Statins add a mere three days to life…

The original article appears here.   VR

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STATINS, the controversial heart drugs, add only three days to a patient’s life, research reveals.

By Lucy Johnston, Daily Express

The study contradicts the widely held view that they save lives and last night health experts demanded a radical overhaul in the use of the drugs – which have been linked with severe and debilitating side-effects such as diabetes, muscle pain and cataracts – claiming the research reveals patients have been “misled” over “exaggerated” benefits.

The British Medical Journal, which published the findings, called for a review of prescribing guidelines for statins which are routinely given to up to 12 million patients.

Professor Jesper Hallas led the research, which assessed 11 major studies on statins, including patients at lower and high risk of heart disease.  It followed patients for up to six years. The research compared patients who took the drugs with those who unknowingly took a placebo.  It concluded: “Statin treatment results in a surprisingly small average gain in overall survival within the trials’ running time.”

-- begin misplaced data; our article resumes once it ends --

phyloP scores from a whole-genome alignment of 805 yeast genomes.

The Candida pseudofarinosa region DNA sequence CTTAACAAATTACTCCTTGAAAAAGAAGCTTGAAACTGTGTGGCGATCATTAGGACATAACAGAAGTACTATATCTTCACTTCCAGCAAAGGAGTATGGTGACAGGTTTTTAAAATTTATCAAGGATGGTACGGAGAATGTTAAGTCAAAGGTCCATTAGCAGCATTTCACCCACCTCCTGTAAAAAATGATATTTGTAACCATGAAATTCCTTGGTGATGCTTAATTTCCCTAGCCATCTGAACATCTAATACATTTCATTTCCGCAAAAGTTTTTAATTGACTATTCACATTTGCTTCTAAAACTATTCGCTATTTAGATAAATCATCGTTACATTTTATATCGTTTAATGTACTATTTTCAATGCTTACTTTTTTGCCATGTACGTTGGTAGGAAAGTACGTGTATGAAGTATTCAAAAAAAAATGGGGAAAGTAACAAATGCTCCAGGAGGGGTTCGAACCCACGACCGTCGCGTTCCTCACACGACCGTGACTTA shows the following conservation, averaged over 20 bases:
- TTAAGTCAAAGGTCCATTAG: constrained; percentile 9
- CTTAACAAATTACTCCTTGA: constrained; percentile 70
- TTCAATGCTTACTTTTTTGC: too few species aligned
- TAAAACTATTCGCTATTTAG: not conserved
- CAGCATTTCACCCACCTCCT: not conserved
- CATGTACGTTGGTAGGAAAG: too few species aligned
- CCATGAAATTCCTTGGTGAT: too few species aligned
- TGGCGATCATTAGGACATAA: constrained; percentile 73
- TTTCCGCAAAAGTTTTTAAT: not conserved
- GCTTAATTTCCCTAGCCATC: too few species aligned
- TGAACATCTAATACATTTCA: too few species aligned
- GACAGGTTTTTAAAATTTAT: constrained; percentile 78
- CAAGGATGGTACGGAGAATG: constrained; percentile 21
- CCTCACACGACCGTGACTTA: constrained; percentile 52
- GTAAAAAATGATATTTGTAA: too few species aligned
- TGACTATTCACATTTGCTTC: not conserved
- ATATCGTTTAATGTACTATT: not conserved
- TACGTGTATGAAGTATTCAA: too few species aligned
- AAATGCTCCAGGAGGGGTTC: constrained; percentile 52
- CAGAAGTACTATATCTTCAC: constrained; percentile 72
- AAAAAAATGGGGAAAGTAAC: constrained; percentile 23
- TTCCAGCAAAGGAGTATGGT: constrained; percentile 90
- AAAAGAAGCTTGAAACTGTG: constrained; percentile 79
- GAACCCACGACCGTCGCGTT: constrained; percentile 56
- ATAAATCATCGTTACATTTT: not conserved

Statins increased life expectancy by just three days for those people who did not already have a diagnosis of existing heart disease or associated symptoms.  Patients who had already suffered a heart attack, stroke or associated symptoms increased their longevity by four days by taking statins.

Professor Hallas, an expert on medicines at the University of Southern Denmark, said: “I have heard a lot of patients complain they cannot tolerate statins and they are told they have to put up with it.  If I suffered side-effects from statins I would stop taking them, even if I was at high risk of heart disease.”

However, he said more research was needed to confirm his findings.  His team is now carrying out work to assess whether statins reduce the risk of non-fatal heart attacks and strokes.

British Medical Journal editor Dr Fiona Godlee said: “The recommendations for the prescribing of statins should be reviewed in the light of this information.”

Dr Aseem Malhotra, a London-based cardiologist who has analysed the effects of the cholesterol-busting drugs agreed.  He said: “This study strongly suggests the benefits of statins have been grossly exaggerated.”

Dr Malcolm Kendrick, an expert on heart health, said: “Patients have been manipulated and misled over these drugs.”

Earlier this year this paper revealed statins have been linked to almost 20,000 reports of side-effects – including muscle pain, cataracts, liver dysfunction, diabetes, fatigue and memory loss – and 227 deaths.

Doctors are currently recommended to prescribe statins for anyone who has a 10 per cent risk of heart disease within a decade.

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